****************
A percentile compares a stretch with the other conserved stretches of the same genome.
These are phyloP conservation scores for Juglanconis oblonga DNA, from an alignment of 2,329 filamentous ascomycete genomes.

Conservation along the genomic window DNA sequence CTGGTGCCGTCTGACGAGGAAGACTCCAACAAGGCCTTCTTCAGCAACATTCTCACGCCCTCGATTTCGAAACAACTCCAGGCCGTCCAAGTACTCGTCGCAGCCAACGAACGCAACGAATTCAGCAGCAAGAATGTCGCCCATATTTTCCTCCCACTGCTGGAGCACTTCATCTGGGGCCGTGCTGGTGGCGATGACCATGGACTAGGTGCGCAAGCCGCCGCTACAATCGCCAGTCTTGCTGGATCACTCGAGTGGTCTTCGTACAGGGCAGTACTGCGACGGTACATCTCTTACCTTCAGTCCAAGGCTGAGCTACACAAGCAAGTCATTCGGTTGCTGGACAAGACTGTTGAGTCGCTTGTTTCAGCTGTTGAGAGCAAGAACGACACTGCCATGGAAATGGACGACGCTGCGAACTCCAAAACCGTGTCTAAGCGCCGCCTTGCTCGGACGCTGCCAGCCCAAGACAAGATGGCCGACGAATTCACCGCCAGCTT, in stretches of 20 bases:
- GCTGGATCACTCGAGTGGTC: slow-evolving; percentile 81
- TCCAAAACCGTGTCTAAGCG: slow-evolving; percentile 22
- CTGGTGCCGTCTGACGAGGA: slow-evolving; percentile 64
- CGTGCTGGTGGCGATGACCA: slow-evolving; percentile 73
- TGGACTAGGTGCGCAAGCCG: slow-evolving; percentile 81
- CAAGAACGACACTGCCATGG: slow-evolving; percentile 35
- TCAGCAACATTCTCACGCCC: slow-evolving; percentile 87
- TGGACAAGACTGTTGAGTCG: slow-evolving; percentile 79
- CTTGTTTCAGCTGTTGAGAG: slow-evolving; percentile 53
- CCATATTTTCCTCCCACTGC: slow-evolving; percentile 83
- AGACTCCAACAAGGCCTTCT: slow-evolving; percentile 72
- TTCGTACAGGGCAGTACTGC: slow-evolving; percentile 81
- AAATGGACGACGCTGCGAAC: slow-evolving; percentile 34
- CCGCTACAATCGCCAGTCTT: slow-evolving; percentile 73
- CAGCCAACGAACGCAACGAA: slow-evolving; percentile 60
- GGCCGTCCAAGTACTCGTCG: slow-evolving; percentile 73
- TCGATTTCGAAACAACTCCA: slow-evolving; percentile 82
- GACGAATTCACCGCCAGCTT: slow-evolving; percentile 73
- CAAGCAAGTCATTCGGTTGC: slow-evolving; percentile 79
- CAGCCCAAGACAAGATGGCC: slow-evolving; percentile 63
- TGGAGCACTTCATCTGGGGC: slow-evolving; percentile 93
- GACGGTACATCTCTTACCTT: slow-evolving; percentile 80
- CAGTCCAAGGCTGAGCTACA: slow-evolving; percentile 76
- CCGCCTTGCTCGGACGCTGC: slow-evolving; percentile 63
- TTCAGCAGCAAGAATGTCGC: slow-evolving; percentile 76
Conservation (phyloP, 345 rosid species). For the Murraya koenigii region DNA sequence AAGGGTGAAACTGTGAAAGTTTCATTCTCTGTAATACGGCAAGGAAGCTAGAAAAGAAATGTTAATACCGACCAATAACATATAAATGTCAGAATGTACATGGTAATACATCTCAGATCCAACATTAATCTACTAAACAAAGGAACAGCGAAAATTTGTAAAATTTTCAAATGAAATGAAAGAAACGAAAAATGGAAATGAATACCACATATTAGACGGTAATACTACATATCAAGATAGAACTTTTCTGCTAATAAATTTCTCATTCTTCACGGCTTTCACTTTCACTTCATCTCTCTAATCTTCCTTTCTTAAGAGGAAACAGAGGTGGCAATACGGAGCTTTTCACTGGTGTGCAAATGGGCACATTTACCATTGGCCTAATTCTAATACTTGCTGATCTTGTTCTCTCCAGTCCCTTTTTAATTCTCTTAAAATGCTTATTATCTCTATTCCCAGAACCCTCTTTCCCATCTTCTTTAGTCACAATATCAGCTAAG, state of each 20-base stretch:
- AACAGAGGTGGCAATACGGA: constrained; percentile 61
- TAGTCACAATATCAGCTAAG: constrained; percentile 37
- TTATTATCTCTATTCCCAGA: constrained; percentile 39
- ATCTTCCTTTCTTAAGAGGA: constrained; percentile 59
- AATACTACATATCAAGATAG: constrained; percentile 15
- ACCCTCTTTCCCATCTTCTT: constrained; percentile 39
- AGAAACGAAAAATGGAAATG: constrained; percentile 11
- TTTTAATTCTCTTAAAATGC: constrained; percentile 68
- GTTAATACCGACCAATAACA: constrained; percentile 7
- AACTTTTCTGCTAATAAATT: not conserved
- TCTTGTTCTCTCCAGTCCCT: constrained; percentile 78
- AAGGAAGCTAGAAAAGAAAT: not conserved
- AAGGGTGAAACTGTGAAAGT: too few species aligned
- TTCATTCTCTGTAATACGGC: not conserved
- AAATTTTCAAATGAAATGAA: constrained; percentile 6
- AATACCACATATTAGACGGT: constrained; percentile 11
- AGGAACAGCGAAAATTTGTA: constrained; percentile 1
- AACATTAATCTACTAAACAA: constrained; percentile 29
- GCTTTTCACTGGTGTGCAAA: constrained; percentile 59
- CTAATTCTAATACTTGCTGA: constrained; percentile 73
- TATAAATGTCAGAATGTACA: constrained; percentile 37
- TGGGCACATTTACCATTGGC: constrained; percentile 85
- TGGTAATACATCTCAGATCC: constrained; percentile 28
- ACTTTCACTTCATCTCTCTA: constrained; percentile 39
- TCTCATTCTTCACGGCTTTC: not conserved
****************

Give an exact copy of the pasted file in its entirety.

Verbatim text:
A percentile compares a stretch with the other conserved stretches of the same genome.
These are phyloP conservation scores for Juglanconis oblonga DNA, from an alignment of 2,329 filamentous ascomycete genomes.

Conservation along the genomic window DNA sequence CTGGTGCCGTCTGACGAGGAAGACTCCAACAAGGCCTTCTTCAGCAACATTCTCACGCCCTCGATTTCGAAACAACTCCAGGCCGTCCAAGTACTCGTCGCAGCCAACGAACGCAACGAATTCAGCAGCAAGAATGTCGCCCATATTTTCCTCCCACTGCTGGAGCACTTCATCTGGGGCCGTGCTGGTGGCGATGACCATGGACTAGGTGCGCAAGCCGCCGCTACAATCGCCAGTCTTGCTGGATCACTCGAGTGGTCTTCGTACAGGGCAGTACTGCGACGGTACATCTCTTACCTTCAGTCCAAGGCTGAGCTACACAAGCAAGTCATTCGGTTGCTGGACAAGACTGTTGAGTCGCTTGTTTCAGCTGTTGAGAGCAAGAACGACACTGCCATGGAAATGGACGACGCTGCGAACTCCAAAACCGTGTCTAAGCGCCGCCTTGCTCGGACGCTGCCAGCCCAAGACAAGATGGCCGACGAATTCACCGCCAGCTT, in stretches of 20 bases:
- GCTGGATCACTCGAGTGGTC: slow-evolving; percentile 81
- TCCAAAACCGTGTCTAAGCG: slow-evolving; percentile 22
- CTGGTGCCGTCTGACGAGGA: slow-evolving; percentile 64
- CGTGCTGGTGGCGATGACCA: slow-evolving; percentile 73
- TGGACTAGGTGCGCAAGCCG: slow-evolving; percentile 81
- CAAGAACGACACTGCCATGG: slow-evolving; percentile 35
- TCAGCAACATTCTCACGCCC: slow-evolving; percentile 87
- TGGACAAGACTGTTGAGTCG: slow-evolving; percentile 79
- CTTGTTTCAGCTGTTGAGAG: slow-evolving; percentile 53
- CCATATTTTCCTCCCACTGC: slow-evolving; percentile 83
- AGACTCCAACAAGGCCTTCT: slow-evolving; percentile 72
- TTCGTACAGGGCAGTACTGC: slow-evolving; percentile 81
- AAATGGACGACGCTGCGAAC: slow-evolving; percentile 34
- CCGCTACAATCGCCAGTCTT: slow-evolving; percentile 73
- CAGCCAACGAACGCAACGAA: slow-evolving; percentile 60
- GGCCGTCCAAGTACTCGTCG: slow-evolving; percentile 73
- TCGATTTCGAAACAACTCCA: slow-evolving; percentile 82
- GACGAATTCACCGCCAGCTT: slow-evolving; percentile 73
- CAAGCAAGTCATTCGGTTGC: slow-evolving; percentile 79
- CAGCCCAAGACAAGATGGCC: slow-evolving; percentile 63
- TGGAGCACTTCATCTGGGGC: slow-evolving; percentile 93
- GACGGTACATCTCTTACCTT: slow-evolving; percentile 80
- CAGTCCAAGGCTGAGCTACA: slow-evolving; percentile 76
- CCGCCTTGCTCGGACGCTGC: slow-evolving; percentile 63
- TTCAGCAGCAAGAATGTCGC: slow-evolving; percentile 76
Conservation (phyloP, 345 rosid species). For the Murraya koenigii region DNA sequence AAGGGTGAAACTGTGAAAGTTTCATTCTCTGTAATACGGCAAGGAAGCTAGAAAAGAAATGTTAATACCGACCAATAACATATAAATGTCAGAATGTACATGGTAATACATCTCAGATCCAACATTAATCTACTAAACAAAGGAACAGCGAAAATTTGTAAAATTTTCAAATGAAATGAAAGAAACGAAAAATGGAAATGAATACCACATATTAGACGGTAATACTACATATCAAGATAGAACTTTTCTGCTAATAAATTTCTCATTCTTCACGGCTTTCACTTTCACTTCATCTCTCTAATCTTCCTTTCTTAAGAGGAAACAGAGGTGGCAATACGGAGCTTTTCACTGGTGTGCAAATGGGCACATTTACCATTGGCCTAATTCTAATACTTGCTGATCTTGTTCTCTCCAGTCCCTTTTTAATTCTCTTAAAATGCTTATTATCTCTATTCCCAGAACCCTCTTTCCCATCTTCTTTAGTCACAATATCAGCTAAG, state of each 20-base stretch:
- AACAGAGGTGGCAATACGGA: constrained; percentile 61
- TAGTCACAATATCAGCTAAG: constrained; percentile 37
- TTATTATCTCTATTCCCAGA: constrained; percentile 39
- ATCTTCCTTTCTTAAGAGGA: constrained; percentile 59
- AATACTACATATCAAGATAG: constrained; percentile 15
- ACCCTCTTTCCCATCTTCTT: constrained; percentile 39
- AGAAACGAAAAATGGAAATG: constrained; percentile 11
- TTTTAATTCTCTTAAAATGC: constrained; percentile 68
- GTTAATACCGACCAATAACA: constrained; percentile 7
- AACTTTTCTGCTAATAAATT: not conserved
- TCTTGTTCTCTCCAGTCCCT: constrained; percentile 78
- AAGGAAGCTAGAAAAGAAAT: not conserved
- AAGGGTGAAACTGTGAAAGT: too few species aligned
- TTCATTCTCTGTAATACGGC: not conserved
- AAATTTTCAAATGAAATGAA: constrained; percentile 6
- AATACCACATATTAGACGGT: constrained; percentile 11
- AGGAACAGCGAAAATTTGTA: constrained; percentile 1
- AACATTAATCTACTAAACAA: constrained; percentile 29
- GCTTTTCACTGGTGTGCAAA: constrained; percentile 59
- CTAATTCTAATACTTGCTGA: constrained; percentile 73
- TATAAATGTCAGAATGTACA: constrained; percentile 37
- TGGGCACATTTACCATTGGC: constrained; percentile 85
- TGGTAATACATCTCAGATCC: constrained; percentile 28
- ACTTTCACTTCATCTCTCTA: constrained; percentile 39
- TCTCATTCTTCACGGCTTTC: not conserved